Photo by Elliott Erwitt, 1974. Titled, ‘Dog legs’ This linked image is from: http://thephotographersgallery.org.uk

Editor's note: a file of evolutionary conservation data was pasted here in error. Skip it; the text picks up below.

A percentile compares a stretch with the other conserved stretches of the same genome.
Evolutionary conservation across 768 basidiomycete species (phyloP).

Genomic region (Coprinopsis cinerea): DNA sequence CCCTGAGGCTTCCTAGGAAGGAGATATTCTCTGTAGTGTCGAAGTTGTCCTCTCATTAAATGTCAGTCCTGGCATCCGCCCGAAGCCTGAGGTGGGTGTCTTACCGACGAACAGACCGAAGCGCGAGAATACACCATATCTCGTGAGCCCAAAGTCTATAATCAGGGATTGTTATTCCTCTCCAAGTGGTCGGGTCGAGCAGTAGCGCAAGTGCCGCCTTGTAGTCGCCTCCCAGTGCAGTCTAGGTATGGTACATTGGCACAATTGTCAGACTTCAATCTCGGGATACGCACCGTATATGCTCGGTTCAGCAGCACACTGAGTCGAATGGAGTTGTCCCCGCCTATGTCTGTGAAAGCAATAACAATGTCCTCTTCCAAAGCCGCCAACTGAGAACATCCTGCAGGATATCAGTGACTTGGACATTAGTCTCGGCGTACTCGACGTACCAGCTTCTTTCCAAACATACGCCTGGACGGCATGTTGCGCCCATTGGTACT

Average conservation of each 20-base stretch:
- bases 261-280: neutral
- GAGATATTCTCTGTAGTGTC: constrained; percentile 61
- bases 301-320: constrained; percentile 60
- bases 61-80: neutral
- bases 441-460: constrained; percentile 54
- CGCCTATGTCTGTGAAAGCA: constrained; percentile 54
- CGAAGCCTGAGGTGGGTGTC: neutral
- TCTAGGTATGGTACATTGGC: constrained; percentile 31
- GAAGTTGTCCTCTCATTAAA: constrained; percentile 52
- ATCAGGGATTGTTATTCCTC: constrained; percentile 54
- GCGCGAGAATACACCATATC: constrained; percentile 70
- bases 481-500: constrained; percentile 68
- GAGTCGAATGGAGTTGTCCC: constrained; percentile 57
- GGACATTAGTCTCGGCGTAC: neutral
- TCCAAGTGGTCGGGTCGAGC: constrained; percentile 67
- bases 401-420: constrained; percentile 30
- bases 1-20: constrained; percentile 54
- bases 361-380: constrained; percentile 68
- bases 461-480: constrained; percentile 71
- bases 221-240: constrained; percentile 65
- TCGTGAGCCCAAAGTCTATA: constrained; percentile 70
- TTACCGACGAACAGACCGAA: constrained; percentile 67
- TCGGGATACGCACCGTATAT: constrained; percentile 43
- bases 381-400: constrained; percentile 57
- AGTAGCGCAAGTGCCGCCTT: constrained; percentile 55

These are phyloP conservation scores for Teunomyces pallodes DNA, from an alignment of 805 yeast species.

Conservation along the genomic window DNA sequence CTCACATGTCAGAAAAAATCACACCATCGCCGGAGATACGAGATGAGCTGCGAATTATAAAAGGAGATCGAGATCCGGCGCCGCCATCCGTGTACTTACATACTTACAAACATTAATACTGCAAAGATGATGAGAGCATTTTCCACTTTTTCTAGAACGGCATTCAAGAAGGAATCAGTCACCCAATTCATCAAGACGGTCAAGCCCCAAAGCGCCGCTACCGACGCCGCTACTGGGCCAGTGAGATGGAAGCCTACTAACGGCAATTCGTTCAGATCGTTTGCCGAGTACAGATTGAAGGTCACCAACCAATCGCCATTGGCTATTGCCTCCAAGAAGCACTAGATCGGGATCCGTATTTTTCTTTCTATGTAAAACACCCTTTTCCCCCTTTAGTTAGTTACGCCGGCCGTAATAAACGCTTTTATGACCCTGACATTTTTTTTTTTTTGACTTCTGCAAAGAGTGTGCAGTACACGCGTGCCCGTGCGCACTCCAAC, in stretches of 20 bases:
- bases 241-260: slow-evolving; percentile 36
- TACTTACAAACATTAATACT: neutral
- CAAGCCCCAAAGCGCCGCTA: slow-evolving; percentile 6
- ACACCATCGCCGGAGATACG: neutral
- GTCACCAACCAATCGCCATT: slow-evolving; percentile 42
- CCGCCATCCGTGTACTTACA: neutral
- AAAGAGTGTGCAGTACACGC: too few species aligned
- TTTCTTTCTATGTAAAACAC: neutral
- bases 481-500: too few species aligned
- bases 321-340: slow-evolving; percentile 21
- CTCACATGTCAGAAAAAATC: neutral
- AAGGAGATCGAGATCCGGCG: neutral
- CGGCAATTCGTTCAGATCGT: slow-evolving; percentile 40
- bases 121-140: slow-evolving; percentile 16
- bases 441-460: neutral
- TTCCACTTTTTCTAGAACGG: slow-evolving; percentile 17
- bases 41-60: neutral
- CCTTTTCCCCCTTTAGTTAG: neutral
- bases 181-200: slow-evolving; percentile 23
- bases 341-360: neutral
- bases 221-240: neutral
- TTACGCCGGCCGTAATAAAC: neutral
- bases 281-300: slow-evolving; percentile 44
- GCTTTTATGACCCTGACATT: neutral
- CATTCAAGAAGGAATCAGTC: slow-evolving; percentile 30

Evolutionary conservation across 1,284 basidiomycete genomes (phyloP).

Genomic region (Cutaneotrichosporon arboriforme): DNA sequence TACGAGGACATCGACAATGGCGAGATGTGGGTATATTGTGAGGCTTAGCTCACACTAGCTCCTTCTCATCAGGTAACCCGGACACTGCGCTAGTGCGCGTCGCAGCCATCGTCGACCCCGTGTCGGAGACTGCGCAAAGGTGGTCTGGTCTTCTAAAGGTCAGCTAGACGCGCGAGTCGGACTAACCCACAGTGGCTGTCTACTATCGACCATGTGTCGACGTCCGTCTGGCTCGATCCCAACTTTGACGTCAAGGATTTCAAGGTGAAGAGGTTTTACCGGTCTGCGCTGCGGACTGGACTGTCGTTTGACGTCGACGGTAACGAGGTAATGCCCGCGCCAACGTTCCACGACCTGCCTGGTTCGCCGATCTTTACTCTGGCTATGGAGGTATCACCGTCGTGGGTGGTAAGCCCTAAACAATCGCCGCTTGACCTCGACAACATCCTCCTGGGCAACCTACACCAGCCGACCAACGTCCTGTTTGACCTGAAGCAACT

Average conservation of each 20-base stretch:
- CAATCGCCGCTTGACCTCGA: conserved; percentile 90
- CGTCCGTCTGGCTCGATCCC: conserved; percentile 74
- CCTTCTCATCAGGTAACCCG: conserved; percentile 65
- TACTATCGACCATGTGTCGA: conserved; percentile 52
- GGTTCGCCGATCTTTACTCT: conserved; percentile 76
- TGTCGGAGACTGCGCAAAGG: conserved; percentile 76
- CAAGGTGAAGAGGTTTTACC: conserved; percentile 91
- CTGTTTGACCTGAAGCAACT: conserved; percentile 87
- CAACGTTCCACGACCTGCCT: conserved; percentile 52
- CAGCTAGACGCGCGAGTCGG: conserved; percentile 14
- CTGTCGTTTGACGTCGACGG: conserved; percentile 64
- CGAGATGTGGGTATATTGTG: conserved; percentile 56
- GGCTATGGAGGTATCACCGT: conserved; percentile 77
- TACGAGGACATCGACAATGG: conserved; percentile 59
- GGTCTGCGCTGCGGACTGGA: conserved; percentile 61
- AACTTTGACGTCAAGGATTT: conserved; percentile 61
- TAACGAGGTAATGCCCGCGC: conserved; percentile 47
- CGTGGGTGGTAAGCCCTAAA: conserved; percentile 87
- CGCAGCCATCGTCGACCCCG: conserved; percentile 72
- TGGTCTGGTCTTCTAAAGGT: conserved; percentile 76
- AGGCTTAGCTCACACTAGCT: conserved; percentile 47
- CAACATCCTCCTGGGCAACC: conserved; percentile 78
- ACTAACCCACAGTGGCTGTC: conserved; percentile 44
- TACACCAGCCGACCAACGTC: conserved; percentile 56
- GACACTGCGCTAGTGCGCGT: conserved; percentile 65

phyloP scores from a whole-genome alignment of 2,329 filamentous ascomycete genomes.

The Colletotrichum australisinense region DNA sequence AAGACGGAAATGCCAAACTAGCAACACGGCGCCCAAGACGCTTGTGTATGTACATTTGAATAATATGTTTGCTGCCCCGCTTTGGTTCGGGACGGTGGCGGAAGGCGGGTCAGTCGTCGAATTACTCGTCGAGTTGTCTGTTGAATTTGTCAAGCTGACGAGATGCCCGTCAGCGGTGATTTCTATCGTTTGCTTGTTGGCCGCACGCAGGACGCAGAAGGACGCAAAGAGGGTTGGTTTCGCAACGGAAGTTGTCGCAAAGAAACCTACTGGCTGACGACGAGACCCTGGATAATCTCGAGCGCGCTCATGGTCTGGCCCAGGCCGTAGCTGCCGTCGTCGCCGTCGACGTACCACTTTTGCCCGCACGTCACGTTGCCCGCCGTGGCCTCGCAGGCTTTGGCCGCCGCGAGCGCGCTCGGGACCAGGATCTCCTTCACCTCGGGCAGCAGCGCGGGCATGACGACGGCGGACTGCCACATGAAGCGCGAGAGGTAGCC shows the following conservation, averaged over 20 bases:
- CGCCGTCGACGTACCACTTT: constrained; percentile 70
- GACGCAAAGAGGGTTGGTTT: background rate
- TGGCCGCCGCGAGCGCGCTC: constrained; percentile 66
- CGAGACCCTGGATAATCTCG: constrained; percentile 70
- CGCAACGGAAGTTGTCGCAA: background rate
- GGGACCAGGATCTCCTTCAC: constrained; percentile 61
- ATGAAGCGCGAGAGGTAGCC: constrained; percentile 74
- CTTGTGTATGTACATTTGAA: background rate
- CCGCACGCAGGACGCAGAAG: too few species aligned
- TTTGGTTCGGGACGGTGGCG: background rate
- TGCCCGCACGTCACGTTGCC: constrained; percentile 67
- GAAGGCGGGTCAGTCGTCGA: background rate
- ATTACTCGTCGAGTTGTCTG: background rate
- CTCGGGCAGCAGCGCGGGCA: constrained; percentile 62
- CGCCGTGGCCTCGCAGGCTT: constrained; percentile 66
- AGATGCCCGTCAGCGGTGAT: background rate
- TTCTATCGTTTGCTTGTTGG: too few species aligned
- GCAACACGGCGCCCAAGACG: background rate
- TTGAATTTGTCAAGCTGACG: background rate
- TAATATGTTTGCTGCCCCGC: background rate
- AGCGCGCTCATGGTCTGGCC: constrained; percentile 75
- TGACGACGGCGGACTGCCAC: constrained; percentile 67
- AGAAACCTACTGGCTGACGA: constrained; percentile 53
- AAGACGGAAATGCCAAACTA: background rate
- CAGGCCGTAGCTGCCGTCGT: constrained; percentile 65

At first glance the joke in this picture can be easily missed, simply a small ‘cute’ dog on a lead with it’s owners in a park. The image has been taken at a very low angle from the level of the small dog cutting off the rest of the owners bodies from the frame. But a second look and something is wrong with the two pairs of legs. The nearest (probably) the dog’s mistress in her high length boots and now we notice the second pair of legs belong to another dog that appears to be only standing on it’s hind legs like a man. (In fact with very close scrutiny you can work out that these are a tall dog’s front legs and the dog is standing diagonally to the photographer with it’s belly and hind legs cropped from the frame.) The subjects are positioned approximately one-quarter of the way up the frame with the cute dog to the right looking in to the lens; so drawing the viewer’s eye away from the left side of the picture. The small dog is what Roland Barthes would call the ‘punctum’ in the image. The mistress stands in the middle and our eyes naturally glance at the boots which we expect to see the second pair of legs take third place in our visual priority and so don’t stand out until we take a closer look at the picture. The image is also in black-and-white this also helps with the deception. If it had been in colour I am sure the tan fur legs would have appeared more obviously in the image and the joke would have been weaker. Erwitt had used a structure of vertical lines in this image which has an element of design. The image is backlit which makes his subjects stand out from the background. The composition draws the eyes from the bottom of the picture through these vertical lines to the top. The placement of the tall dog’s legs next to the lady’s boots looks natural, as if two people were standing posing before the photographer with their dog. The depth-of-field is kept fairly shallow to keep the eyes from looking deeper in to the background that is unimportant.